But he's not showing much understanding. Your feelings are hurt. That's not a right thing or a wrong thing; it's not like you should be smarter so your feelings wouldn't be hurt. They're your feelings. They get hurt no matter how smart you are. So husbands should respond to that. Maybe he thinks if he responds to that by reassuring you or being kinder to you or showing you that you are the most important person in his life that he is vindicating your hurt feelings. Well, so what? Maybe he feels he would be in essence vindicating your suspicions. But that's ridiculous. In any relationship, feelings are going to get hurt. People are going to get wounded. It's silly to stand back and be cold and accusing when we could just as easily be warm and loving. We sometimes feel if we are warm and loving that we are giving in somehow. So I would say to the husband, give in already. Your wife is going to have certain feelings that don't make sense to you. That doesn't mean her feelings aren't important. She's hurt by your very friendly feelings toward this woman. It makes her feel insecure. So reassure her. Let her know that she is the most important person in your life.
Now if you really don't trust your husband, that's something else again. You might spend some time with this question: Do you trust your husband? Do you think he is having an affair, or that he did have an affair? Do you fear losing him? If you feel this way, it seems worth pursuing: Why? Is there some basis for your feelings? Have you been distrustful and overly sensitive throughout your life? Have you been left by men, or lied to in the past? What past experiences might his behavior be triggering memories of? If you cannot come to any clear idea of what is going on, you might want to see a counselor or therapist, who could help you identify patterns or experiences that might be relevant to this situation.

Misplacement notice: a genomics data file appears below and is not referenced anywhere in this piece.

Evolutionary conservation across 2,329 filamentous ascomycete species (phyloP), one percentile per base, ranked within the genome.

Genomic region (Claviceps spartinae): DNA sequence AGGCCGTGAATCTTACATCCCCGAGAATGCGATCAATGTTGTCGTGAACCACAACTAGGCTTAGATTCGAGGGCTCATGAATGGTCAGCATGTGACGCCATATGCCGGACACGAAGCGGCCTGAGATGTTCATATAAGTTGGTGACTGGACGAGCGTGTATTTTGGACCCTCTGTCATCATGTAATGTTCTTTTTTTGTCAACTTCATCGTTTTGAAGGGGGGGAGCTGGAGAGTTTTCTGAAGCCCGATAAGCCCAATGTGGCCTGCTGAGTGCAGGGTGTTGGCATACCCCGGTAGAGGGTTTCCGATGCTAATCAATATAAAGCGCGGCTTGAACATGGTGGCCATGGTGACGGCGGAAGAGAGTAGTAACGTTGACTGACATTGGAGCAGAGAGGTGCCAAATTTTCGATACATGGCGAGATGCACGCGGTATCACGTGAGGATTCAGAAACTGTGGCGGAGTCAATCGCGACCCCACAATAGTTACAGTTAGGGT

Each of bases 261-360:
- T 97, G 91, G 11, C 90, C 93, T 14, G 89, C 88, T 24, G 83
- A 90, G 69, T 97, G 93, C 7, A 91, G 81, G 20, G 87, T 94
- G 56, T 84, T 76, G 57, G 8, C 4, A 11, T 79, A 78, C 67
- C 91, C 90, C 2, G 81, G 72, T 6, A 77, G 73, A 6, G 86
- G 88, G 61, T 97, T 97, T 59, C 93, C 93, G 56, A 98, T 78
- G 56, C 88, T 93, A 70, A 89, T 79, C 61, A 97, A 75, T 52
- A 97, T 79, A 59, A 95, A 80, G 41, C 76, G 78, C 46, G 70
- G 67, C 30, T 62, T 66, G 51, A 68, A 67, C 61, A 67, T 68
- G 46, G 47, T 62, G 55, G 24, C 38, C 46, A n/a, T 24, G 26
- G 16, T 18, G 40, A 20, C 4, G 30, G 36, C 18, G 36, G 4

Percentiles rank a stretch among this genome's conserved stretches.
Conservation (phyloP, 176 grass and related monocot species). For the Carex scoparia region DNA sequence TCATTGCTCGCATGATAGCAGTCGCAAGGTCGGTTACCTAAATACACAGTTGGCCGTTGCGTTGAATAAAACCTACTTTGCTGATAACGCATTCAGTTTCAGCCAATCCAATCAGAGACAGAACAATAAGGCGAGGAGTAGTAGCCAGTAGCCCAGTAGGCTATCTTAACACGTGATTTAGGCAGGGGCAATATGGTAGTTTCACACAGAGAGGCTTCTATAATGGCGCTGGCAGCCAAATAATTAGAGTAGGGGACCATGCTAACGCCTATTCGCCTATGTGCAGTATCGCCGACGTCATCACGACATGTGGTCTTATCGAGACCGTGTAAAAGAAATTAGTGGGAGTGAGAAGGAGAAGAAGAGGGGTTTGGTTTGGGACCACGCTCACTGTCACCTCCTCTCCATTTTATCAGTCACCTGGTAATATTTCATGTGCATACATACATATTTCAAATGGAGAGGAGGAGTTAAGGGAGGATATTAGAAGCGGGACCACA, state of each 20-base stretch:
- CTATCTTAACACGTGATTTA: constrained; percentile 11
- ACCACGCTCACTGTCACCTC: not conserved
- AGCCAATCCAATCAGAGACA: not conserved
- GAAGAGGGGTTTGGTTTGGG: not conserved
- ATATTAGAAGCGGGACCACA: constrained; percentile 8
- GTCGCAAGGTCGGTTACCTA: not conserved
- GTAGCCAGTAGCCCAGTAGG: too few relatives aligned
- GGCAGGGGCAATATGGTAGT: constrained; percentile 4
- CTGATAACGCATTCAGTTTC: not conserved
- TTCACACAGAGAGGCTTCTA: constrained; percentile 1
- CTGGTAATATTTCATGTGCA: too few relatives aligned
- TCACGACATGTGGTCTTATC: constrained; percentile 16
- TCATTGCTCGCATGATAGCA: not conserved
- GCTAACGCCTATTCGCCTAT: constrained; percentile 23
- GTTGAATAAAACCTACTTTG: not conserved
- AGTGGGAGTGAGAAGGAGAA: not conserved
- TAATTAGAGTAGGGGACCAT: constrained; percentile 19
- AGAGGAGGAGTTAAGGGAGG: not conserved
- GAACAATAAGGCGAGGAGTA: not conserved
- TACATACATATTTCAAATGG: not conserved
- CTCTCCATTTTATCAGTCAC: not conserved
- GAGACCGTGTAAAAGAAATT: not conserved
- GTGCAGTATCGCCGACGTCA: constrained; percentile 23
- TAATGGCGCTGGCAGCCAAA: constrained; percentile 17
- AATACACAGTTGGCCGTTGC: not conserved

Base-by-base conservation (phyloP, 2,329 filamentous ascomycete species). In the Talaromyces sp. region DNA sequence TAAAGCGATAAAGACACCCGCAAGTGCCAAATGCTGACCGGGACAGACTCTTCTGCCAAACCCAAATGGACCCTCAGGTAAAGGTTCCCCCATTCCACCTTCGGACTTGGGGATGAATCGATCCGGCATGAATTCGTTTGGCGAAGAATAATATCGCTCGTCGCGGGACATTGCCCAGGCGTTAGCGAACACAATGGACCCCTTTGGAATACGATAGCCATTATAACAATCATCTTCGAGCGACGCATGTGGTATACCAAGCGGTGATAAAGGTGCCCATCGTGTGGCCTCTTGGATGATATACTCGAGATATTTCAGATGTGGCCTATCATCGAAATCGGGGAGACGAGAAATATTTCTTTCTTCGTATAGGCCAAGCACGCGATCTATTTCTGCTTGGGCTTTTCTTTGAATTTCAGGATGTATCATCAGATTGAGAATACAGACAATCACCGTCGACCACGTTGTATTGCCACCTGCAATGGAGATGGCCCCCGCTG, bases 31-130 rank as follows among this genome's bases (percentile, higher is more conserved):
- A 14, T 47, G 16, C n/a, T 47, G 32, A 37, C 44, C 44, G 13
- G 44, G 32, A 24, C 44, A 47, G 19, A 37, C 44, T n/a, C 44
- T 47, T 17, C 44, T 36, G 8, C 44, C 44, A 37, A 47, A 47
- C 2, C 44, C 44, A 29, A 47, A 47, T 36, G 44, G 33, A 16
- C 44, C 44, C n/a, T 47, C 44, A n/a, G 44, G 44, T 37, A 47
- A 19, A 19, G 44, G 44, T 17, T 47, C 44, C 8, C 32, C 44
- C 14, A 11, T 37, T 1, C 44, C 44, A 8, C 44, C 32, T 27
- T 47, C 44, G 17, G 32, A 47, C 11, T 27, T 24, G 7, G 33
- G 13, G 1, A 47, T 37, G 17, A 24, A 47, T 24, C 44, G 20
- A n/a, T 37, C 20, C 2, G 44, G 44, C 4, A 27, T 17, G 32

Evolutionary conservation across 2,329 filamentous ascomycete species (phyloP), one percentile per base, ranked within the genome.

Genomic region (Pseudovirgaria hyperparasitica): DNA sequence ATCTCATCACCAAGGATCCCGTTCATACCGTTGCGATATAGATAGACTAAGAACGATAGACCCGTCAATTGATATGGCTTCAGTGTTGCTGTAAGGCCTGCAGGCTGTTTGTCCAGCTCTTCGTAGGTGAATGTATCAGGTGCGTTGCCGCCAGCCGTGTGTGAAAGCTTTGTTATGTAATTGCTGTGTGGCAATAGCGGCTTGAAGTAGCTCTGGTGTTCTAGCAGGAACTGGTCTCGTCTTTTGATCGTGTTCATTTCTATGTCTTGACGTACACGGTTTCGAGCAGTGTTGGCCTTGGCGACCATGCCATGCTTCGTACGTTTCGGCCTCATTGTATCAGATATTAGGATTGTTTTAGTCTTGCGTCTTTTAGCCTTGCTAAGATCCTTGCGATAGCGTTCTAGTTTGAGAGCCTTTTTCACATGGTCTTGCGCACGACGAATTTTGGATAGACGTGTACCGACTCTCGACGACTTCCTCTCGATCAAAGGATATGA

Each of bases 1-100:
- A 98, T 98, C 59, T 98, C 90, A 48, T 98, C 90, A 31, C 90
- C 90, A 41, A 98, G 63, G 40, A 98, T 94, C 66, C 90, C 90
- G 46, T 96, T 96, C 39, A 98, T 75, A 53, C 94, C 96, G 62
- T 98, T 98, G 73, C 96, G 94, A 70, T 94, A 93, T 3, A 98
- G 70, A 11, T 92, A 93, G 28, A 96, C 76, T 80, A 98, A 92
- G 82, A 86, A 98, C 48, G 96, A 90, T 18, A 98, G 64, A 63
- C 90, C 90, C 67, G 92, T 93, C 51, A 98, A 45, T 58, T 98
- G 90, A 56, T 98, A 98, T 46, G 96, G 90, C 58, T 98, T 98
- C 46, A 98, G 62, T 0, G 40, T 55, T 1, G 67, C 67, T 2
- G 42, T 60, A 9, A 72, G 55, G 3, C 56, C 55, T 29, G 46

I know that we married men, when we feel we're being unjustly challenged or accused or mistrusted, can become stubborn and cold; rather than be loving and reassuring, we react with stubborn coldness. It's hard to overcome that but it can be done. If you can get your husband to loosen up and just reassure you about this somehow, that would be good. Maybe he doesn't see that it's not about what he's doing so much as about what you're feeling. You just need to know that you're the No. 1 person in his life. He probably takes it for granted that you know that.
Well, I sense that this isn't such dazzling, stellar prose, but as I've said, it's part of an experiment. I want to speak directly and plainly. I think I am doing that. So please know that your feelings are important, and deserve to be heard, but they don't mean that your husband actually prefers this woman to you. They're just old friends and they happen to click in a certain way. But if you are deeply worried, then I suggest you explore your feelings more fully to identify what basis they have in reality, and you may want to work with a therapist or counselor who can help you do this.